The LORD also spoke to Joshua, saying,…
I. THE RIGHT TO LIFE. Alone among the nations stood Israel in the value set upon human life. Its sacred book enjoined its worth. Philosophically, such a sacred value upon life would be expected of the people of God. The value of life increases in ratio with the belief in God and immortality. Deny immortality and you have prepared the ground for suicide. They who say, "Let us eat and drink, for to-morrow we die," may voluntarily end the life before to-morrow comes. Greece with all her learning was far behind. Aristotle and Plato both advised putting to death the young and sickly among children. Plutarch records having seen many youths whipped to death at the foot of the altar of Diana. Seneca advised the drowning of disabled children — a course that Cicero commended. Heathenism gives but a dark history. It is one of the last lessons learned that each human life is its own master. No one can take it away except for a transcendent reason.
II. THE SURRENDER OF LIFE TO WHAT IS GREATER. It is a larger condition to be good than to live wrongly. Better surrender life than do wrong. On the other hand, better be murdered than be a murderer. Better suffer wrong than do wrong. Whether in this late century the removal of capital punishment would increase crime we cannot verify; but the old law of the avenger is not yet stricken from the statutes of civilisation. No refuge in God's sight for the hating heart. No palliation of deliberate human deeds of wickedness. No city of refuge for a murderer.
III. THE MOTIVE MARKS THE CHARACTER. It is not the mere deed that reveals the man. Nor is it the catastrophe that marks the deed. Every one's motive is greater than all he does. The man who hates his brother is a murderer as truly as he who kills. Not always what one does, but what he would do, is the standard of his character. Take away every outside restraint; leave one alone with himself; and his unhindered wish and motive mark just what he is. The intentional taking away of life makes murder; the unintentional relieves from all crime. Crime, therefore, does not find its way from the hand, but from the heart. Thus does God look on the heart.
IV. THE DIVINE FORBEARANCE WITH HUMAN BLUNDERINGS. This is what the city of refuge expressly declares. The stain of the deed of shedding blood rests in the fact that the life was made in the Divine likeness. The greatness of the life was evident in its kinship with God. Death by accident does not take away the terrible sorrow that settles like a pall. The careless taker away of life may go insane in his despair; but the awful agony of the blunderer does not make the loss any the less heavy. It will call out pity even for the careless one; but it will not counterbalance the loss.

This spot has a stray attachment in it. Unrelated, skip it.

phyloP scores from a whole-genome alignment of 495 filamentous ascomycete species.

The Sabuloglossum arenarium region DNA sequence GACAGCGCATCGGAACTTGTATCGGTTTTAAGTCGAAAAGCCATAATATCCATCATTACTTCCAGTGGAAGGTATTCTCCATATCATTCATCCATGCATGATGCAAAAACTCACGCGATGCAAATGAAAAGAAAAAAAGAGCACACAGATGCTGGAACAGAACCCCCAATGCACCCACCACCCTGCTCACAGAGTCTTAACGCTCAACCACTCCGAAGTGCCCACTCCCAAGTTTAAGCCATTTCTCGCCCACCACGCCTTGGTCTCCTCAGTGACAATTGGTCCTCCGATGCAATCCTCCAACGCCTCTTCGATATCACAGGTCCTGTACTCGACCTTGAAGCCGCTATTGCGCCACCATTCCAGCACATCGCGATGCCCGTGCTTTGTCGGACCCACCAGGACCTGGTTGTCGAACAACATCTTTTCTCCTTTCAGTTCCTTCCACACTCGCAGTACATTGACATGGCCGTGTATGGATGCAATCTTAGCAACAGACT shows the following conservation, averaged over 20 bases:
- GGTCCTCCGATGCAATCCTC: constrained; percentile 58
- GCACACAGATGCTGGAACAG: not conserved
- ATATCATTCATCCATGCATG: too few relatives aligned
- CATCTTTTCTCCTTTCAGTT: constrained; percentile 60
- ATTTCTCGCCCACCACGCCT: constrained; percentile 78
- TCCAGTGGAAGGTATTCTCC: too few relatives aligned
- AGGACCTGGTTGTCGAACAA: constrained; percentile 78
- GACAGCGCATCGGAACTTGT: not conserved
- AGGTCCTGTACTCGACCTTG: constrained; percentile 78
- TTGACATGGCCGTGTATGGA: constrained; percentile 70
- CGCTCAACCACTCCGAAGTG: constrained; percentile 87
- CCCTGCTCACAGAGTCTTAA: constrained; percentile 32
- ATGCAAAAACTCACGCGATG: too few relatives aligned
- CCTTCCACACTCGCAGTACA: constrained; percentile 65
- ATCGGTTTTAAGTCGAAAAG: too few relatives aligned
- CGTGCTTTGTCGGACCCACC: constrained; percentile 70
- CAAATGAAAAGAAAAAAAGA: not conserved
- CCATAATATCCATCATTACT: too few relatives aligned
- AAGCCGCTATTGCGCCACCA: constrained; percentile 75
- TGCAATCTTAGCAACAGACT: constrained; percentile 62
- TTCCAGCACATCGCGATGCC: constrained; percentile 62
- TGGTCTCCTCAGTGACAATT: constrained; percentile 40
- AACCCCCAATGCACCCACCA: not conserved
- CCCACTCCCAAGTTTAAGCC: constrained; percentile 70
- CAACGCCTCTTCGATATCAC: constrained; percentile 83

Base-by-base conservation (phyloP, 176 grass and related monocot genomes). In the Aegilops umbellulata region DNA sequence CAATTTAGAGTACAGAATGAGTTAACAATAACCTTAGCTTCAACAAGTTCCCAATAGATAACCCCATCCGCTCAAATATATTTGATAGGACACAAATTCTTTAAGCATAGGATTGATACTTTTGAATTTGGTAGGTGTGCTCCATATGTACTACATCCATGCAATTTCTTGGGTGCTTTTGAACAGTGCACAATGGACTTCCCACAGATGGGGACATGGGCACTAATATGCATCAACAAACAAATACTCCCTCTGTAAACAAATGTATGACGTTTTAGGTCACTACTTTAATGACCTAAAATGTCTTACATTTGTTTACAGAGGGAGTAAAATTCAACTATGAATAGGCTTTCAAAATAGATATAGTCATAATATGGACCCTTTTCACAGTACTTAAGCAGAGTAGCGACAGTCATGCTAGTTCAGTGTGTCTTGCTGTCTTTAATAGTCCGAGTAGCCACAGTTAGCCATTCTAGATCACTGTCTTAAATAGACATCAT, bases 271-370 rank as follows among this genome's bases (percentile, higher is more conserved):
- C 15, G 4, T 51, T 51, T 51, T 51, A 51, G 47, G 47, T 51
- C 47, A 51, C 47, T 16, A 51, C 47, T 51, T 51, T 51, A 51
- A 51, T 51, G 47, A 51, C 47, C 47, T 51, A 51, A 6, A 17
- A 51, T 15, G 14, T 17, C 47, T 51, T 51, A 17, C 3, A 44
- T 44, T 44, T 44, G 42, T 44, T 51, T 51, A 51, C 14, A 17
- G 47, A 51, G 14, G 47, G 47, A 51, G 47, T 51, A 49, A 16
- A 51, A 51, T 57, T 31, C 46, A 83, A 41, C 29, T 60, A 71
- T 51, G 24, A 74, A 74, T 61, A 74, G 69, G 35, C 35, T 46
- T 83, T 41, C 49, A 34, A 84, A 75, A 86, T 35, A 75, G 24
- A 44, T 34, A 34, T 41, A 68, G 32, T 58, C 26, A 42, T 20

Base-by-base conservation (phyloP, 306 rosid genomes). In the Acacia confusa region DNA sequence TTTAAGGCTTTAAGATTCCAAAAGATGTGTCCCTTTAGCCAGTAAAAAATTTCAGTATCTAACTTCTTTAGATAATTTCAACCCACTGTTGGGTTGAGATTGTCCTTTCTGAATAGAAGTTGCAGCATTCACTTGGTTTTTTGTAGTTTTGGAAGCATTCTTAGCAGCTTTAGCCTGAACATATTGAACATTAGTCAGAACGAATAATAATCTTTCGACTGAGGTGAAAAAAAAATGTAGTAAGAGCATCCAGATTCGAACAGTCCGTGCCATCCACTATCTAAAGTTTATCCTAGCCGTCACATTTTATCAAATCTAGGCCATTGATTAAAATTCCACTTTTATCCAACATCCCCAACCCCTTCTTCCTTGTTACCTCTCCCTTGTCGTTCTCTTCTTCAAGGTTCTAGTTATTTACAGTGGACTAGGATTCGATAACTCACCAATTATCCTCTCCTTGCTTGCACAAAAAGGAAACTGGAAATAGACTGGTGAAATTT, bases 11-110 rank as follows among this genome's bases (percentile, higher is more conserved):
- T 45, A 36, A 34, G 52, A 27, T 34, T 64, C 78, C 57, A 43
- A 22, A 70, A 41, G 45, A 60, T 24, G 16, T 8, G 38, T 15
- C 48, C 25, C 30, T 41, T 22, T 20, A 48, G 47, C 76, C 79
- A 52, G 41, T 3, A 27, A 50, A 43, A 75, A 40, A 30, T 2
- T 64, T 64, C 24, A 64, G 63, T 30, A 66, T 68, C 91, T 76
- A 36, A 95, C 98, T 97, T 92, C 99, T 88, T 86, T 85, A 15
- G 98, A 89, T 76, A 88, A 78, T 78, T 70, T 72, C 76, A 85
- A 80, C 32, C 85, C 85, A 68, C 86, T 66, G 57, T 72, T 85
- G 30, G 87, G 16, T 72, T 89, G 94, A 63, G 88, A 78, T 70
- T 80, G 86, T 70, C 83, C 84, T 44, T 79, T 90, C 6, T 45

V. THE CONDITIONS OF REFUGE. Each unfortunate held the keeping of his life in his own hands. The provided city did not alone save the delinquent from the avenger. Mansions in it were provided for all who should enter by right. Handicraft was taught those who found shelter within its walls. Food and raiment were furnished by kind hands outside the gates in addition to what they themselves should gather or earn for themselves. They had much provided; but the conditions they must themselves fulfil. It was not enough to rest within sight of the city; they must enter in. They must not venture forth; only as they remained could they be safe. We have no cities of refuge now; but God is our refuge. He is the hope of the careless who turn to Him. The conditions we cannot disregard. He gives the opportunities, of which we must take advantage for ourselves. We cannot set aside His condition.
VI. THE RESPONSIBILITY FOR LIFE IN THE CHOICES WE MAKE. In a certain sense the safety of each unfortunate rested solely upon himself. It was no time for theories; it was the time for action; and on that action depended his own life. He held his temporal safety in his own care and keeping. In thousands of ways we are thus making choices that will shape our life and conduct in all future time. We have the power to save ourselves or to destroy. Peter had the opportunity to save his Lord even when he denied Him. Judas could have shielded his Master instead of betraying Him. Each one of us can choose whom to serve. The choice of evil made Peter weep, and made Judas become a suicide. We cannot choose evil and live. If we choose God for our refuge, we shall not die. He is our city. It rests with us to choose what we shall be.
(David O. Mears.)
Parallel VersesKJV: The LORD also spake unto Joshua, saying,